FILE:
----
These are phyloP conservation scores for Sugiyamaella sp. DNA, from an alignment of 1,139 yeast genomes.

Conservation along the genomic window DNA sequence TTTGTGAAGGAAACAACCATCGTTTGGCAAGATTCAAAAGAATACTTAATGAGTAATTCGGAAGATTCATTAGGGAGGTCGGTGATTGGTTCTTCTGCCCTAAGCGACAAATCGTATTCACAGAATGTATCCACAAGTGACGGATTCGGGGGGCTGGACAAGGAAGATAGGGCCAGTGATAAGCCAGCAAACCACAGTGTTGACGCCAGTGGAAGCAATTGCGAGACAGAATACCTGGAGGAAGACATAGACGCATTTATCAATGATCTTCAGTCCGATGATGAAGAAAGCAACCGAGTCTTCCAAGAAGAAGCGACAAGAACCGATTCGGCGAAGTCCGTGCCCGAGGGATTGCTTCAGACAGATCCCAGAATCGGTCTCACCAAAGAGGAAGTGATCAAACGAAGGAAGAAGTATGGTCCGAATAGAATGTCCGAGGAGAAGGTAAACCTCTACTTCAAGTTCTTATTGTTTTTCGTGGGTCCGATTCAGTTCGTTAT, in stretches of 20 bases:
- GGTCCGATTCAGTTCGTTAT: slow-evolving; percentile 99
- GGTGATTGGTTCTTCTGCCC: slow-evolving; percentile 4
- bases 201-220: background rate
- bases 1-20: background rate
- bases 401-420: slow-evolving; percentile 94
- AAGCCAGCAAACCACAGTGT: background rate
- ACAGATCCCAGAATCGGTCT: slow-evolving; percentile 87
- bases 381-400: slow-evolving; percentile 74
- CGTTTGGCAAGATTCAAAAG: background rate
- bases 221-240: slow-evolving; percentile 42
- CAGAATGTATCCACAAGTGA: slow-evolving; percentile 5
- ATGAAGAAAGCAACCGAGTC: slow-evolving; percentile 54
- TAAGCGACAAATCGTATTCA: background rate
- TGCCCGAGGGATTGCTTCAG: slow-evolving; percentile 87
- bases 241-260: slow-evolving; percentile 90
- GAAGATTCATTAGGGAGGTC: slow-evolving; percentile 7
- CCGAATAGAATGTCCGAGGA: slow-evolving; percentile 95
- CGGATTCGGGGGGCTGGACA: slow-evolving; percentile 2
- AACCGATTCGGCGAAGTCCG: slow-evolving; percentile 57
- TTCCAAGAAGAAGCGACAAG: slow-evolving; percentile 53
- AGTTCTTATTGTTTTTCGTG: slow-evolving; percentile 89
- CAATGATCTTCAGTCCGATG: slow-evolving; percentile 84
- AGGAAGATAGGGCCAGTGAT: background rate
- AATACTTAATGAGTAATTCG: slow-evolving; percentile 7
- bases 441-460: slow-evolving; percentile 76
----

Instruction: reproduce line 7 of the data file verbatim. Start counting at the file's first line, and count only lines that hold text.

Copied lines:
- bases 401-420: slow-evolving; percentile 94